Question: I met a girl who I thought was my beshert and the relationship seemed to be going well until suddenly she ended it. It's left me devastated and I still don't know what I did wrong. I don't believe I am a bad person but it's left me questioning why God has allowed this to happen to me (Question)
Rabbi Naftali Brawer
Naftali Brawer is the CEO of the Spiritual Capital Foundation.
Firstly, you must not assign blame either to yourself or to the girl. There is no objective right or wrong when it comes to matters of the heart. Choosing to spend the rest of one's life with another person is a monumental decision that should not be taken unless it makes sense logically, and more importantly it has to feel right.
The pain you are experiencing is the result of the match feeling right for you but not for her. Unrequited love hurts. There is no denying it. But you cannot make someone feel what they can't feel. It is natural for you to feel hurt but you mustn't let the pain paralyse your efforts to eventually move on and seek a soulmate who will reciprocate your feelings and with whom you can build a meaningful life.
Since you brought God into the picture, there appears to be contradictory rabbinic sources as to what extent God intervenes in such life choices as selecting a bride. There is the famous talmudic passage (Sotah 2a) that imagines a heavenly voice declaring 40 days before a child's birth who the child will marry. This implies that there is only one soulmate for each individual.
However, besides numerous rabbinic sources that indicate otherwise, such determinism is simply untenable. All that is required to throw the system out of whack is for one person to marry the wrong spouse. That would leave not just one unmatched couple but an infinitude of unmatched couples. Imagine the following three beshert couples A+B, C+D, E+F. As soon as A abandons B for D, C is now without a beshert and must marry F, which then leaves E to take someone else's beshert and the whole system collapses.
I prefer to interpret the concept of beshert and the rabbinic passages that support it in a non-literal, and more poetic, sense. Who we marry is ultimately our own choice (Maimonides asserts this much in chapter eight of his Shemoneh Perakim). We can make wise choices or foolish choices. And sometimes what was a wise choice at the time can turn out to be the wrong choice in the long term. No one has a crystal ball and our choices are ours alone to make. What beshert means is that if we genuinely treat our chosen spouse as our predestined soulmate, we are in a better position to love and cherish them as though they really are.
Rabbi Jonathan Romain
Jonathan Romain is rabbi at Maidenhead (Reform) Synagogue.
It is worth asking why you were mistaken in your judgment that the relationship was so perfect. Perhaps because she was not enjoying it as much as you were and you misread the signals. Or perhaps she did enjoy it initially, but then found it less meaningful for some reason.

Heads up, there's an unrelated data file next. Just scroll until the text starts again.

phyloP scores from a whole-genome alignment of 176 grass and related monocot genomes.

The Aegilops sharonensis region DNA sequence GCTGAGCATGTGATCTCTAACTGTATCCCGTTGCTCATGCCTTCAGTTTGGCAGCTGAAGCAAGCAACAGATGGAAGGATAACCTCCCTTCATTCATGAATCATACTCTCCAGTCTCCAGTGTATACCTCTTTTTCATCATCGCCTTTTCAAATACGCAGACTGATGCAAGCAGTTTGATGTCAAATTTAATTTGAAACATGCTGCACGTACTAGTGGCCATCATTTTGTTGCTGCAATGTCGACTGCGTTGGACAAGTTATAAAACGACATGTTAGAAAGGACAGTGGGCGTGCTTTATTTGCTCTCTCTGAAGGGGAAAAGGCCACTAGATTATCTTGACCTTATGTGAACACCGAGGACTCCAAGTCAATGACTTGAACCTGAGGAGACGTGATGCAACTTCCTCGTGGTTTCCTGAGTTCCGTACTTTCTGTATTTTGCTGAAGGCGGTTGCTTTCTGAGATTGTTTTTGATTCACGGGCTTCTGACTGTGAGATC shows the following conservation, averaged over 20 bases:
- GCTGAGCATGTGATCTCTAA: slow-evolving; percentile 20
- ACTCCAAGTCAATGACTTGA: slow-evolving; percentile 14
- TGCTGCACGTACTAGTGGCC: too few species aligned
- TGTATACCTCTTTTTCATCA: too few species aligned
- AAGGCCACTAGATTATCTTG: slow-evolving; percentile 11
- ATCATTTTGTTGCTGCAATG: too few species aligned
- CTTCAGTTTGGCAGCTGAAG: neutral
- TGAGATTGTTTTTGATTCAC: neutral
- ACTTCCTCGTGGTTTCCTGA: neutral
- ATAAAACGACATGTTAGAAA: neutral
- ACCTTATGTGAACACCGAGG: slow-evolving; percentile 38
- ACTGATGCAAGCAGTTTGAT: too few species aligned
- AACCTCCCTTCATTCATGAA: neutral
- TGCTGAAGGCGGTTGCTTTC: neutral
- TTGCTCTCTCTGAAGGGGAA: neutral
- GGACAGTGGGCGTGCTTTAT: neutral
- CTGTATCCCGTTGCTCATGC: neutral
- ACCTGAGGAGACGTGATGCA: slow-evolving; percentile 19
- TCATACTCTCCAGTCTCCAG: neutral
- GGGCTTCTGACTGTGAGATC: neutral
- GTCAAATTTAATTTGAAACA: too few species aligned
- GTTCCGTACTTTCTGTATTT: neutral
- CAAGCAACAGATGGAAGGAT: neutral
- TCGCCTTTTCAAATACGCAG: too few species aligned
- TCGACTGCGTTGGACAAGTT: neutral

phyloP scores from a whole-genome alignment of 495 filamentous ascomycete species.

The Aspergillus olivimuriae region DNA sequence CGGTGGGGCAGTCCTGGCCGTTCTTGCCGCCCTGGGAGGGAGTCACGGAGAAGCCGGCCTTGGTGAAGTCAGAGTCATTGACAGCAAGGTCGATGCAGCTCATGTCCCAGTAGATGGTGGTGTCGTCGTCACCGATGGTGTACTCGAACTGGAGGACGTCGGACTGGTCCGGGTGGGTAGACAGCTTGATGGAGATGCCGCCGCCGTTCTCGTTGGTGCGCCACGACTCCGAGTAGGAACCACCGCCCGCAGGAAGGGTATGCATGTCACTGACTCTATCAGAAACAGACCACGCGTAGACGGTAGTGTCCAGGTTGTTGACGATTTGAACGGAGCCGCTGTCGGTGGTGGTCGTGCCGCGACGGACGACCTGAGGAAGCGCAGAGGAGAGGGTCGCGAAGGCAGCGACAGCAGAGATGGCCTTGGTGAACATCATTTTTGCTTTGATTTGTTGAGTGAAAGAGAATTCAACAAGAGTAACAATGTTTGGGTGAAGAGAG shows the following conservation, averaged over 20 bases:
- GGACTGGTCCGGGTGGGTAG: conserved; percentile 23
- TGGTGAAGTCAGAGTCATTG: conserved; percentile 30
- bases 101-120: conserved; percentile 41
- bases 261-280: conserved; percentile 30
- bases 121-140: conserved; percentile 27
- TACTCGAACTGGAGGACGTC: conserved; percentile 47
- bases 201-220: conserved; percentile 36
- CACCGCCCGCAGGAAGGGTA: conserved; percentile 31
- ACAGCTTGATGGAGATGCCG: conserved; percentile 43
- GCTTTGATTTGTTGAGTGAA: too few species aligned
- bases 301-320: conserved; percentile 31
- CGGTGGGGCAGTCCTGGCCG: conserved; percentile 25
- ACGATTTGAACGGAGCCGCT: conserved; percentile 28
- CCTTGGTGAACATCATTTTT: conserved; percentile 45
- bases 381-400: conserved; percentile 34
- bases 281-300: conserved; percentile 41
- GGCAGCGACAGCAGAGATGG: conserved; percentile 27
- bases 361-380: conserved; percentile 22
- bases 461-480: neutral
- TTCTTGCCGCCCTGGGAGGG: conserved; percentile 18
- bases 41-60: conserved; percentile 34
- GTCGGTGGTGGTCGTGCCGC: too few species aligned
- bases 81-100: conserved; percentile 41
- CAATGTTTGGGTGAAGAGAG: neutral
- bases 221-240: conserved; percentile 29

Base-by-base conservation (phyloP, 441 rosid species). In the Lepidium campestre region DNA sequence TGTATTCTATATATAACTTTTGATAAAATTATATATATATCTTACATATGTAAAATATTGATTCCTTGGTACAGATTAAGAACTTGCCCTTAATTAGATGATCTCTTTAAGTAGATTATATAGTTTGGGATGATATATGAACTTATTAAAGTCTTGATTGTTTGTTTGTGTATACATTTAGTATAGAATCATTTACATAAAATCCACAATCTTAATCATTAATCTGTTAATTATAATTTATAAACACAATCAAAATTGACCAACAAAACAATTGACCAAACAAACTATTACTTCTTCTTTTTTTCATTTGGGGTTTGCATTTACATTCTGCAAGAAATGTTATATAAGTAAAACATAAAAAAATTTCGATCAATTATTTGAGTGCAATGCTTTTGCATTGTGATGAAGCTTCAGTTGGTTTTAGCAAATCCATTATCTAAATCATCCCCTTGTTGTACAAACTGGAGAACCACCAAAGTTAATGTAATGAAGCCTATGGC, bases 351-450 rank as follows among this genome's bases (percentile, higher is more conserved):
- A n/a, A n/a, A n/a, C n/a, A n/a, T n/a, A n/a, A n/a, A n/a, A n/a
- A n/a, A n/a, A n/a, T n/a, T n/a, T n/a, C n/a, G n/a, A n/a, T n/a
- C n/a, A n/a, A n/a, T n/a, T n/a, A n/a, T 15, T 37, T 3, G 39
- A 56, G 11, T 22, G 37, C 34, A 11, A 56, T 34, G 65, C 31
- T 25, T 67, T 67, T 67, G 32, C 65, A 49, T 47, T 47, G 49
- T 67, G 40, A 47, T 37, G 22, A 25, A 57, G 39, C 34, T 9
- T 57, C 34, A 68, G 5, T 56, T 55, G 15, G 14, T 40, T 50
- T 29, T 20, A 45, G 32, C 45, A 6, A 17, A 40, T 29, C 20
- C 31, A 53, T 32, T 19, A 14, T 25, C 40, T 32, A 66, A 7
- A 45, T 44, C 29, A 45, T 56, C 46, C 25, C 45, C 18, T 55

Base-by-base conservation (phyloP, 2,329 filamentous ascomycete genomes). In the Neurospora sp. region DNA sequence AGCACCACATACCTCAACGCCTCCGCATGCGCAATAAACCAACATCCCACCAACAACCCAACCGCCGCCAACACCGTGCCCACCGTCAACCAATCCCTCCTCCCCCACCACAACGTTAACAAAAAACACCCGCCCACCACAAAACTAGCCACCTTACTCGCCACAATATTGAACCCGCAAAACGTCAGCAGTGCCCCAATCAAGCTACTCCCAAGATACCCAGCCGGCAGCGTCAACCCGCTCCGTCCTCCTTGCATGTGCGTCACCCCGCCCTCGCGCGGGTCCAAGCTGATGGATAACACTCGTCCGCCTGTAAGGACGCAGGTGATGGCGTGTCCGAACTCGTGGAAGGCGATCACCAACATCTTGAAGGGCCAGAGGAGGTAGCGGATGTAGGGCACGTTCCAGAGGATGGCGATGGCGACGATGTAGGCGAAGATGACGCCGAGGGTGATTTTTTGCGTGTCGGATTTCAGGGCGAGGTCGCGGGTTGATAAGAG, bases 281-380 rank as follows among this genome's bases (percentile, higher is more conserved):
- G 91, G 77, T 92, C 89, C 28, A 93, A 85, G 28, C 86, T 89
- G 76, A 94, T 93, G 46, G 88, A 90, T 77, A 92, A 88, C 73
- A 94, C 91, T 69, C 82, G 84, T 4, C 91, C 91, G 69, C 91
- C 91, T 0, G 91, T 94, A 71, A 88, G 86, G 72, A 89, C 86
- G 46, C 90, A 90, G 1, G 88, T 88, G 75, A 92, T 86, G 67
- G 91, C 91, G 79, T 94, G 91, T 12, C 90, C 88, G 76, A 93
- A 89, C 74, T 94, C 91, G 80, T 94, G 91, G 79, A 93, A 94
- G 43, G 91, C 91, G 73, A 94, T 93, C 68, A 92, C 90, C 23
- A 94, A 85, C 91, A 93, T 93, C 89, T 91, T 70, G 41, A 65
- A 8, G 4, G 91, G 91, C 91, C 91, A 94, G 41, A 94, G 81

Or perhaps because she never saw it as a long-term commitment and so always intended to move on at some point. Whatever the cause, analysing it may help you better navigate subsequent encounters, be more sensitive to the other person's feelings and more aware of your own needs.
What is crucial is that just because a relationship ends, it does not indicate you are bad or guilty. It simply means that, whatever its appearance, it did not actually have a future and even though it is very hurtful when feelings are not reciprocated, it is no reflection on your value as a person.
Moreover, it may well be that a relationship which you enter at a later date turns out to be the truly lasting one and you look back on this one as either a great escape or as an important stage in your emotional development.
But how does God fit into all this? Personally, I am not sure that God does, for you are assuming God is actively involved in our everyday life, micro-managing what we do, what happens to us and sometimes with punitive intent.
It is the same mistaken concept that leads other people to ask questions such as "why did God let a drunken driver run over my son", when the fault lies entirely with the driver for being drunk and it is ridiculous to expect God either to confiscate the bottle from him or to whisk the son away from the path of the car.
Judaism does not believe in pre-ordained lives, whereby we act out a divine script without any control. God may know what we choose to do, but it is we who choose it. As Akiva put it: "Everything is foreseen, but freedom is given" (Ethics of the Fathers 3.16).
My image of God is not the puppet-master who dictates our every move (in which case, God could be blamed) but the parent who creates life and who then watches it act independently, sometimes magnificently, sometimes appallingly. What counts is what we do with our life and how we respond to forces beyond our control.